how to record on tape

Discussion in 'Recording Studio' started by Username1, Jul 23, 2012.

  1. slapshot

    slapshot Senior Member

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    i had trouble finding a studio 2 years ago that had a tape machine to do some remixes when I found these old reels of 1st record.
     
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  2. Joeydego

    Joeydego your mom is a nice lady V.I.P. Member

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    All I have to add is I played on someone's album release and the PT mixes were dumped to tape and mastered from there. I didn't hear a discernible benefit. Then again, the mix engineer was a boob.
     
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  3. Alligatorbling

    Alligatorbling ★AstroCat★ Premium Member V.I.P. Member MLP Vendor

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    freddy you always have more to say, every time.... thanks =)
     
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  4. renthepen

    renthepen Senior Member

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    What Freddy said.

    If someone wants to make better recordings, he/she should invest into education rather than hardware.

    That's the secret of great recordings. I'm sure you give Freddy a SM 57 and a Tascam 4-track from the early 90s and he will kick everyone else's ass :)
     
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  5. Freddy G

    Freddy G V.I.P. Member

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    hey guys,
    You might find this interesting. Here are 2 versions of a recording that I produced. One is a digital mix and the other was done on 1/2" tape @ 15ips. This was a very hi end tape machine (Ampex ATR-102 with discreet Aria electronics).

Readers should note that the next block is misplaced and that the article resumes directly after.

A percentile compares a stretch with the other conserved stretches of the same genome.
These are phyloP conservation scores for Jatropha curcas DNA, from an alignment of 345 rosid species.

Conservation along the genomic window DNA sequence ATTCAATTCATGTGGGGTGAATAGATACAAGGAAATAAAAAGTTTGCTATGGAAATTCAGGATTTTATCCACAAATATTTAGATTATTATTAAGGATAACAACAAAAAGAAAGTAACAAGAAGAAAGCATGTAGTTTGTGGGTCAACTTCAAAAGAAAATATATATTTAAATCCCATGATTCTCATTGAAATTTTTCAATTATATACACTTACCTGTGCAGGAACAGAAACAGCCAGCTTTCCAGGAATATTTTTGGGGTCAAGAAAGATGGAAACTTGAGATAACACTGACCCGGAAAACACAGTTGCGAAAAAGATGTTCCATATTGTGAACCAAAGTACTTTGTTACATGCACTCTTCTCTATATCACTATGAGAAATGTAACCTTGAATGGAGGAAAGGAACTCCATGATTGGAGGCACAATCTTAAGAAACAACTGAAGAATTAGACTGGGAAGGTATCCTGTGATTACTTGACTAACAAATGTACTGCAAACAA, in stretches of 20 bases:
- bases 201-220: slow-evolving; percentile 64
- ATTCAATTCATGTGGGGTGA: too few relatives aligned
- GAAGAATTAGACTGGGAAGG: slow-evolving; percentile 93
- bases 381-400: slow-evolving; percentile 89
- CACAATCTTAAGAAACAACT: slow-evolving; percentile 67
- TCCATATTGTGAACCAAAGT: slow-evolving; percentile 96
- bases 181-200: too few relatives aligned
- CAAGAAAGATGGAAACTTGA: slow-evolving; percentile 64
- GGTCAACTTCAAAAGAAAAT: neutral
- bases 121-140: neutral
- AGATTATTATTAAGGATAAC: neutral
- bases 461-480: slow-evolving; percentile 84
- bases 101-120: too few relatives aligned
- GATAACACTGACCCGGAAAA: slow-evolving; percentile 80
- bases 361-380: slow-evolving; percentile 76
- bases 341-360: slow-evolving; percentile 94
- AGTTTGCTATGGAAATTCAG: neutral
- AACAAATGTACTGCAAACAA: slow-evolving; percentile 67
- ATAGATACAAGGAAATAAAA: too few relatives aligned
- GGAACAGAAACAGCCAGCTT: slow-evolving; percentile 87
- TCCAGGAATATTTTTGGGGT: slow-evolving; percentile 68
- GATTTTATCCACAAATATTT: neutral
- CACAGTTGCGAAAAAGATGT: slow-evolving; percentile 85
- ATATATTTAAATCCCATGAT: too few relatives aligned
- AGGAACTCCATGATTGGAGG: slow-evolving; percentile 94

I suppose to some the difference may be very subtle, but there's a difference and I like it.

    Comments?

    [SC]http://soundcloud.com/freddygabrsek/braz-digital-mix[/SC]


    [SC]http://soundcloud.com/freddygabrsek/braz-analogue-tape-mix[/SC]
     
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  6. babatube

    babatube Senior Member

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    nothing like tape. the smell of the ferrite particles in the air.
    the sound of something actually happening when you press record.
    and most important the warmth and the harmonics.
    yum yum!:beer:

    freddy i will listen to the tracks at home this is very interesting.
    i'm currently at work and can't hear shit.
     
  7. yeti

    yeti Senior Member

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    Thanks for posting that. Just my quick reaction:
    The differences are pretty obvious but I prefer the digital hands down. I realize that streamed audio is hardly a perfect way to audition tracks but based on your clips I prefer the digital mix because the tape compression is too much for me and the detail is better on the digital version.
    (I hope this wasn't a trick question with both clips being the same:laugh2:)
     
  8. Angus

    Angus Senior Member

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    That would explain why some of those Commodore 64 games are so good. :)
     
  9. martin H

    martin H Senior Member

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    To throw in my old fart 2c worth, I’m not a great fan. To me the argument is similar to arguing that the world was a much better place when we had nice organic horses instead of noisy polluting cars. I think the same factor that drives people to declare that old instruments are so much better, old pedals are so much better, old amps are so much better etc comes into play with tape. It’s my view that a technology seldom dies out or becomes obsolete if it has real advantages.